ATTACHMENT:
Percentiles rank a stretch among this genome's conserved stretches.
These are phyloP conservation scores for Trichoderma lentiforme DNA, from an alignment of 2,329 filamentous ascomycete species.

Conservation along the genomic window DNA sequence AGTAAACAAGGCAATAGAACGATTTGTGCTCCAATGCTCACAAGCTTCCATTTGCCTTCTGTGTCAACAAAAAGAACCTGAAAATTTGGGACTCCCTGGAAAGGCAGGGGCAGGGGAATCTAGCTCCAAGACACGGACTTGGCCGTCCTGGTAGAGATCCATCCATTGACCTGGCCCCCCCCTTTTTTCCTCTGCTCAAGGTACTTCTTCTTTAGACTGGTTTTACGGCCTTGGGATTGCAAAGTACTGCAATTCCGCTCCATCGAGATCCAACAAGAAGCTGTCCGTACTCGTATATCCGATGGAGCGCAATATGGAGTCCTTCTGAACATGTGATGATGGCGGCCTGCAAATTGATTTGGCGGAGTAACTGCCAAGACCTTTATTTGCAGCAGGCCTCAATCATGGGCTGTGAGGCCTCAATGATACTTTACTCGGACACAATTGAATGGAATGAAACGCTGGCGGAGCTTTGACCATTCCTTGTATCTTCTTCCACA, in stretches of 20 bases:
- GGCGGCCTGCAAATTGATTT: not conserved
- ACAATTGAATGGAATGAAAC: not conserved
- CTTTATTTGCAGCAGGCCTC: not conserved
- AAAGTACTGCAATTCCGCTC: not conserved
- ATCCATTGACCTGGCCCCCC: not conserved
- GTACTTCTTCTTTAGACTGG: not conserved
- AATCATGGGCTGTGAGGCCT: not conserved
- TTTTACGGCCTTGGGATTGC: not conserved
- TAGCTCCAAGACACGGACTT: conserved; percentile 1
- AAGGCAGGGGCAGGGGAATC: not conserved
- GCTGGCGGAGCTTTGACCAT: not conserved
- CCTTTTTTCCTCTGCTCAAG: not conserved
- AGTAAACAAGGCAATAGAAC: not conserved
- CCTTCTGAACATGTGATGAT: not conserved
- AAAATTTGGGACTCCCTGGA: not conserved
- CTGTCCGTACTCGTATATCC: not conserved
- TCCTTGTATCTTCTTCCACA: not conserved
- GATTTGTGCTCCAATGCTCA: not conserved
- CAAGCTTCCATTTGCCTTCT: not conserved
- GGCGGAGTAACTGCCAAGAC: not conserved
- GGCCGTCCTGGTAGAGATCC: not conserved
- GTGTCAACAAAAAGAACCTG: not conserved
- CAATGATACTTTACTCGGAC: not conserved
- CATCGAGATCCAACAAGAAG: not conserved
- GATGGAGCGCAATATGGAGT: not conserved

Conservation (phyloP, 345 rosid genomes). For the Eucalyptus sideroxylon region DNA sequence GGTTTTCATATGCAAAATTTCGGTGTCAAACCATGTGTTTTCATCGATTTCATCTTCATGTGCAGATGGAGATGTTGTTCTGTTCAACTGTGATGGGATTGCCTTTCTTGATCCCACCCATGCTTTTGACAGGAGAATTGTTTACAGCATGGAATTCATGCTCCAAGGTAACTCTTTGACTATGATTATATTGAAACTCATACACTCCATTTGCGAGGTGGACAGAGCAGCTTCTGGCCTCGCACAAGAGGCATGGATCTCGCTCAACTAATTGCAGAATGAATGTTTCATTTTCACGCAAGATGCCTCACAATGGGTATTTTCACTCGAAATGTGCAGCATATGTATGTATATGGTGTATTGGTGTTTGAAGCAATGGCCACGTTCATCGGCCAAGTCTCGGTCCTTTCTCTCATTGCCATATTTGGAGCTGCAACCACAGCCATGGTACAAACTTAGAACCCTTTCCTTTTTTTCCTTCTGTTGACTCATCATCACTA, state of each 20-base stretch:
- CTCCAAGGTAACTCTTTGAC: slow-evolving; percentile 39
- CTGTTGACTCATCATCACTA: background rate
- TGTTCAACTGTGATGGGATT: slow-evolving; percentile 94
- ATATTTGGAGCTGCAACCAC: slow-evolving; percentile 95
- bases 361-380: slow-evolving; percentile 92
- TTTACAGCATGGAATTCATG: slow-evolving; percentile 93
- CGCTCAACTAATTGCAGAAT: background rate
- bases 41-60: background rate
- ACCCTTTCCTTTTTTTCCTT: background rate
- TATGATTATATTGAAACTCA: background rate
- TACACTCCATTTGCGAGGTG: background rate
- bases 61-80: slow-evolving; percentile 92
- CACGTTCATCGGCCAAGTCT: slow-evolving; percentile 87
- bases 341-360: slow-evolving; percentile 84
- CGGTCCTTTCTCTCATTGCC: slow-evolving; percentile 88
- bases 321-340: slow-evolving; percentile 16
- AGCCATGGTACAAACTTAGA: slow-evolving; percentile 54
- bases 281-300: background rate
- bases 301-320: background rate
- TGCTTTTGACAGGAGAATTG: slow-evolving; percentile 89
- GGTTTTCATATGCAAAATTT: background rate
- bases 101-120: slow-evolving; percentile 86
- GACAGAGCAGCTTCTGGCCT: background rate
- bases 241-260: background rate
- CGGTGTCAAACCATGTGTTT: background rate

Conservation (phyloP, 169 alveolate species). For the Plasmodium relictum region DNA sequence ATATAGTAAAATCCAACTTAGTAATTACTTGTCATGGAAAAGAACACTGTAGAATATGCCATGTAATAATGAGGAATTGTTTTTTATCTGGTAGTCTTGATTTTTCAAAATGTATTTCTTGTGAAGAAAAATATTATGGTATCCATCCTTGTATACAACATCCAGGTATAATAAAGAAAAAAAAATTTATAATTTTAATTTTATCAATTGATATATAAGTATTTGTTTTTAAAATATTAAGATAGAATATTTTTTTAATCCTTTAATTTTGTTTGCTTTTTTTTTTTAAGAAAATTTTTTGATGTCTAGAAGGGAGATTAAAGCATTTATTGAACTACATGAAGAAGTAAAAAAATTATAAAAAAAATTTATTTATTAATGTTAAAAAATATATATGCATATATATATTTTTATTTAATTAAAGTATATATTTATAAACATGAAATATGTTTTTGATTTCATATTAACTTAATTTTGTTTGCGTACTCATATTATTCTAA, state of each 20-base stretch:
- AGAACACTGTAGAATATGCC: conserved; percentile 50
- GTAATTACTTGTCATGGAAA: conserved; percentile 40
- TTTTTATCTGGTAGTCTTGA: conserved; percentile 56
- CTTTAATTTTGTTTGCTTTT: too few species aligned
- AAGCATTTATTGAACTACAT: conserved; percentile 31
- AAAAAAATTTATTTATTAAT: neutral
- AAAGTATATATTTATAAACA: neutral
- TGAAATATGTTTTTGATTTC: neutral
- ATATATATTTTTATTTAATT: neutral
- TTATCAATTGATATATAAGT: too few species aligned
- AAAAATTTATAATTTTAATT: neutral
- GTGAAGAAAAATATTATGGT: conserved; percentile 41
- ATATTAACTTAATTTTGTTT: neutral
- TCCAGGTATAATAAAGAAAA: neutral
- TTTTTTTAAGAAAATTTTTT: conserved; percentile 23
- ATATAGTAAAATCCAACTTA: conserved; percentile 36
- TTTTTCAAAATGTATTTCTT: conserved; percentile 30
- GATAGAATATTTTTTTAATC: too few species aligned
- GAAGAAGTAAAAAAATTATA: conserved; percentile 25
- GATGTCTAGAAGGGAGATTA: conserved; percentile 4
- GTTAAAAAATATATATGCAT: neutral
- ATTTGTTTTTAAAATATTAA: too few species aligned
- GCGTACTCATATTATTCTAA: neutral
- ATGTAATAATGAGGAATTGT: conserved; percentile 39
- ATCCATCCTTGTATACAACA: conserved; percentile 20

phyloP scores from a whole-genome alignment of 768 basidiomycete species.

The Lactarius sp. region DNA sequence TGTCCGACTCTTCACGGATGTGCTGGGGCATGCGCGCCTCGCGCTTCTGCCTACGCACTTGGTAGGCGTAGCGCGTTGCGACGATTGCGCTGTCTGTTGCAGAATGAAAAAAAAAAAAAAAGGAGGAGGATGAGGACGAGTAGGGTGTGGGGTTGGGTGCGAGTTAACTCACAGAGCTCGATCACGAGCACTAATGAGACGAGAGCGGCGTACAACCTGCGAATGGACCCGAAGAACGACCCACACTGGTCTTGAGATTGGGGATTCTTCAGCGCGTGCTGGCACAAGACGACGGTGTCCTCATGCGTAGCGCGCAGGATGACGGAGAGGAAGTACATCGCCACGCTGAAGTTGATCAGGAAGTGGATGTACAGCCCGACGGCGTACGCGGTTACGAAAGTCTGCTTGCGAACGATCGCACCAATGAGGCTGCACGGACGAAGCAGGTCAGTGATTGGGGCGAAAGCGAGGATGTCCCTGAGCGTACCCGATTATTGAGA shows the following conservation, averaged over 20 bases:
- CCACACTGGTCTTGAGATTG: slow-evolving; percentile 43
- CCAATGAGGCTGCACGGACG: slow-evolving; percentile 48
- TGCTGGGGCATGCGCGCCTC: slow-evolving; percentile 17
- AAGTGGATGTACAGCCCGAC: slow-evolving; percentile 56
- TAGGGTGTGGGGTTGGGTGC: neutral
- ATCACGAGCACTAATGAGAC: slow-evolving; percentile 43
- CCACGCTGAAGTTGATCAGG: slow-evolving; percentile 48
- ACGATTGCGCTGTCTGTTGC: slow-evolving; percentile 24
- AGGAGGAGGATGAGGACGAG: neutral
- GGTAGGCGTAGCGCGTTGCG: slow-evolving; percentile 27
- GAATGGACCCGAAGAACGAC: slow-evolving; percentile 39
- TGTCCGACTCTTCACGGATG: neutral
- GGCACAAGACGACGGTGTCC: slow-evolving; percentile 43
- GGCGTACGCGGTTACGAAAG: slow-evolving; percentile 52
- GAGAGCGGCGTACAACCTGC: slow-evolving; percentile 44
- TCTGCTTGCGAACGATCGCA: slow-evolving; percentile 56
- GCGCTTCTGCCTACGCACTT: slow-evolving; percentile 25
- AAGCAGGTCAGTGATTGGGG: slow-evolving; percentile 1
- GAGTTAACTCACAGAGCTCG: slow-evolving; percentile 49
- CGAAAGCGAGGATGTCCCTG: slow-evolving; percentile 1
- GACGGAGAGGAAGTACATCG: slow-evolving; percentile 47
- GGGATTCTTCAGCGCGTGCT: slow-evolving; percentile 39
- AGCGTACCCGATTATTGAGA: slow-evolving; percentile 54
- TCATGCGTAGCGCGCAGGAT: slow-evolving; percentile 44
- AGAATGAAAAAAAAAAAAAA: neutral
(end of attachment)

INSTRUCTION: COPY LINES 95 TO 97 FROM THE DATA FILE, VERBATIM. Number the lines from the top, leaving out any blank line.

- GGCACAAGACGACGGTGTCC: slow-evolving; percentile 43
- GGCGTACGCGGTTACGAAAG: slow-evolving; percentile 52
- GAGAGCGGCGTACAACCTGC: slow-evolving; percentile 44